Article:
Juggling language studies


Dear Reader, I’ve been busy wrapping up my Spanish course.  My class ends in two weeks.  I’m feeling good about my progress and am increasingly confident that I will pass my final exam.  I won’t know for certain until I take the exam during last weekend in May.  Wish me luck.
 
In June, before I leave for Paraguay, I will retest in French and German to increase my scores.  Although I have studied neither language in the past decade, I’ve learned the tools and techniques needed to increase my scores at this language school.  If I can pass a certain threshhold in both of those languages, then I will qualify for short courses in those language and additional assignments at posts that require those languages.  "World" languages such as Spanish, French, and German are spoken at multiple locations in many countries.  Other, more difficult languages such as Arabic, Chinese, and Russian are also useful languages from the perspective that they give candidates additional job opportunities.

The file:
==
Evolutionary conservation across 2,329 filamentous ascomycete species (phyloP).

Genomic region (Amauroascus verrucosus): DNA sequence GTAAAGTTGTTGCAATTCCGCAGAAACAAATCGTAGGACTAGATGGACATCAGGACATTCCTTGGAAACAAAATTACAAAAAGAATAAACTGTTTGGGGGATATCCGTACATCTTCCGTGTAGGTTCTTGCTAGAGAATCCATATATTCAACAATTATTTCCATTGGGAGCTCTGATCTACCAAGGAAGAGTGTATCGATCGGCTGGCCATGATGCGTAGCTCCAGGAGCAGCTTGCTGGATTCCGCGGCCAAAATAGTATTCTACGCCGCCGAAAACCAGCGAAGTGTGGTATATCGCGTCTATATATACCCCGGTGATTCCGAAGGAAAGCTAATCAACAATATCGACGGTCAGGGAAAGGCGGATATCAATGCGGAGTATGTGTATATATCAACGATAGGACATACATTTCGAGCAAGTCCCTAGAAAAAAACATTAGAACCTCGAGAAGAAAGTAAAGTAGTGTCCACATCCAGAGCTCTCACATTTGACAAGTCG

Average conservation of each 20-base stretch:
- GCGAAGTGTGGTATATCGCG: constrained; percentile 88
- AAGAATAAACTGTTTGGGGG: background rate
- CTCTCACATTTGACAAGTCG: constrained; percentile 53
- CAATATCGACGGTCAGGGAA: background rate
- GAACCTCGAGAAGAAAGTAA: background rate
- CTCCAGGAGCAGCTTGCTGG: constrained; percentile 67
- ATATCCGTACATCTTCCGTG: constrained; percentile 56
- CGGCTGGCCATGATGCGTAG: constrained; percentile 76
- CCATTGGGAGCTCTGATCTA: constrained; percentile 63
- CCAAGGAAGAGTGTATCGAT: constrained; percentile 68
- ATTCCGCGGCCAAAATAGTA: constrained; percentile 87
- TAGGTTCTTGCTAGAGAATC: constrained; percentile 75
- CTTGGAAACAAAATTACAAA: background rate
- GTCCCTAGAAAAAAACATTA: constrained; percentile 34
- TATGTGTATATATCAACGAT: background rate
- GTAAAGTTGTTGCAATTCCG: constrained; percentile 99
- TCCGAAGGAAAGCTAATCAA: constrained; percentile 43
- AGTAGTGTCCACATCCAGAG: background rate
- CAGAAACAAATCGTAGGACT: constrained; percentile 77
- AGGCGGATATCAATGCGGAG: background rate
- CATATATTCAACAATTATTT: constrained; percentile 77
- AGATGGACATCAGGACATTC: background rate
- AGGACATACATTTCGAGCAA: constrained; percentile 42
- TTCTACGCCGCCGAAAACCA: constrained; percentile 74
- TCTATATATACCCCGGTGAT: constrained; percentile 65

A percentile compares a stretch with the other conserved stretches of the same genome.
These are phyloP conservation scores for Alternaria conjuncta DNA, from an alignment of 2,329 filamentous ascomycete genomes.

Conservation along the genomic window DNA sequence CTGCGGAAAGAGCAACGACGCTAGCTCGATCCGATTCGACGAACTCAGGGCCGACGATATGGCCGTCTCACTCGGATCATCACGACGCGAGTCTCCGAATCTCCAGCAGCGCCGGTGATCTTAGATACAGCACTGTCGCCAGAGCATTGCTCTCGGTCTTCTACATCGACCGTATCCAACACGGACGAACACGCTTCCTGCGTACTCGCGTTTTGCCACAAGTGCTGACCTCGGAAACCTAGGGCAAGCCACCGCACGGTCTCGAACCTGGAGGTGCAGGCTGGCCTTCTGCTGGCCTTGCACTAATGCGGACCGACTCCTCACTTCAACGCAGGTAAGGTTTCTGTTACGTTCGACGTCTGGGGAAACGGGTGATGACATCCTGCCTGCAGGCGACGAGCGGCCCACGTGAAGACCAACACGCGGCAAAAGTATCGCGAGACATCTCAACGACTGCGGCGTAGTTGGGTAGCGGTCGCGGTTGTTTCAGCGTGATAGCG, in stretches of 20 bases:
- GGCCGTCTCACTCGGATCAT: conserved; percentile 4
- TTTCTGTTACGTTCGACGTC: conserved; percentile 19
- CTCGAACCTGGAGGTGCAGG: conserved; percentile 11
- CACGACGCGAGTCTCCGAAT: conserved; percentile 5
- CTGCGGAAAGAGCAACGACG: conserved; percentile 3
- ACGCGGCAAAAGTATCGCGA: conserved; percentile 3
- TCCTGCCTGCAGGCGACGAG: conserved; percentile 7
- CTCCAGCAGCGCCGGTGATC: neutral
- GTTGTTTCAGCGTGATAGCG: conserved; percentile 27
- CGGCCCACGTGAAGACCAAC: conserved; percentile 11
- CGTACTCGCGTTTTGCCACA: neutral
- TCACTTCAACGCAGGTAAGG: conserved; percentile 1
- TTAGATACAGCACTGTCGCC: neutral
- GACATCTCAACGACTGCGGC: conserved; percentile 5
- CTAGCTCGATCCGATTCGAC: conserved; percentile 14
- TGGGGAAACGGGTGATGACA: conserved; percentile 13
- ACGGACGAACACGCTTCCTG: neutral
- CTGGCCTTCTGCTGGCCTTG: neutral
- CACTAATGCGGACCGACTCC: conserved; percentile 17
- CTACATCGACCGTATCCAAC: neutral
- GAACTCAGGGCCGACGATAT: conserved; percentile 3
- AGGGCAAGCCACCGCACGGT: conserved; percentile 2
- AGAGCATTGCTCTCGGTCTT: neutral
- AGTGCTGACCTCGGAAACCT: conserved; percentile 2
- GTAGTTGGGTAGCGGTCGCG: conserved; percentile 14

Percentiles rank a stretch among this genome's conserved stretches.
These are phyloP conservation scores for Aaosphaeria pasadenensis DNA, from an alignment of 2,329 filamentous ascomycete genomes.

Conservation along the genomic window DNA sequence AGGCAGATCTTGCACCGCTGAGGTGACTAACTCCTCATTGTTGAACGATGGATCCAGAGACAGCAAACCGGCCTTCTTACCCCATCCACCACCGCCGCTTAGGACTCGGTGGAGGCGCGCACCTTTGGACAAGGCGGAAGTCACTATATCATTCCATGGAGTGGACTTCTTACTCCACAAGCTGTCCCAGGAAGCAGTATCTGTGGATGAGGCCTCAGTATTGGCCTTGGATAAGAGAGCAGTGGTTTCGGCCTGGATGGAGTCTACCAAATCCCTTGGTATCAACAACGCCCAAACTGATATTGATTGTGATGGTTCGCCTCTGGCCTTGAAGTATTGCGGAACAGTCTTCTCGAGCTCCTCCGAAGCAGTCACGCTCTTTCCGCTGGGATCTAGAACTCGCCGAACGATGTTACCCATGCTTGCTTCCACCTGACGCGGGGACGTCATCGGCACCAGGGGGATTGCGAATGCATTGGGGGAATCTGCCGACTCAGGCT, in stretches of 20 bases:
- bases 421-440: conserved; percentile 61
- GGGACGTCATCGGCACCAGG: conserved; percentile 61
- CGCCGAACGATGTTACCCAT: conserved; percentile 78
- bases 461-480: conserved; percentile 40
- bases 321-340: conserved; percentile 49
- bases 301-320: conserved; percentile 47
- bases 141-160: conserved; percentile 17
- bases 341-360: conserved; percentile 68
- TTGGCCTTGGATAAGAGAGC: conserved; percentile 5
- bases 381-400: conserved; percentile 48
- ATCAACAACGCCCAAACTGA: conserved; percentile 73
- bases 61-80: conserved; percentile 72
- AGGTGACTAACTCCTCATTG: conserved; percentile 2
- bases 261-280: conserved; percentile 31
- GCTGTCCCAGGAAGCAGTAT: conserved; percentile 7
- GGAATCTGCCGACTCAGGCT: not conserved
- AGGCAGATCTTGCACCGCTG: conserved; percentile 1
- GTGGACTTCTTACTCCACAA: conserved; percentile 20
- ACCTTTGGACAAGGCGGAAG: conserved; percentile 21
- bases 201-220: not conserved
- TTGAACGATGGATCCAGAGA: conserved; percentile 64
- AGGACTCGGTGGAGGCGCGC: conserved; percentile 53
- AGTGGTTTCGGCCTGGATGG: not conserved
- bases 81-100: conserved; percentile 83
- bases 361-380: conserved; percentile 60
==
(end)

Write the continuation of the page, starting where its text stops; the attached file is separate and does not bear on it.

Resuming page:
Next year I will enroll in the online Spanish-to-Portuguese conversion course in order to learn rudimentary Brazilian Portuguese.  Portuguese is spoken in eastern Paraguay, and it is also related to Spanish.  Learning Portuguese would allow me to pursue assignments in the six countries where Portuguese is the primary language.  (Here’s a quiz, Dear Reader.  Can you name all six nations where Portuguese is an official language?  Here’s a hint–Brazil is one of those countries.  The answer* is listed at the end of this post.)  Although I’ve heard that it’s more difficult to convert from Spanish to Portuguese than vice versa, converting my Spanish knowledge to Portuguese will be much easier than learning Korean after studying Chinese.  I’m happy that my Spanish has improved to proficiency, because Portuguese would be yet another language I speak and read poorly.  My Chinese, Korean, German, and French are all at the beginner-to-intermediate level.
 
Perhaps the most fulfilling aspect of studying Spanish is that it has revived my confidence that I can successfully study a foreign language.  After ten years of exclusively studying Asians, I found myself increasingly frustrated at language learning.  For western speakers, Asian languages can make you feel stupid.  I recall several times during my Korean language study when I felt like an idiot.  I’m frustrated a bit now by Spanish verb tenses, but the feeling is very mild compared to what I went through studying Chinese and Korean.
 
* The six nations where Portuguese is an official language are Portugal, Brazil, Angola, East Timor, Mozambique, and Sao Tome & Principe.
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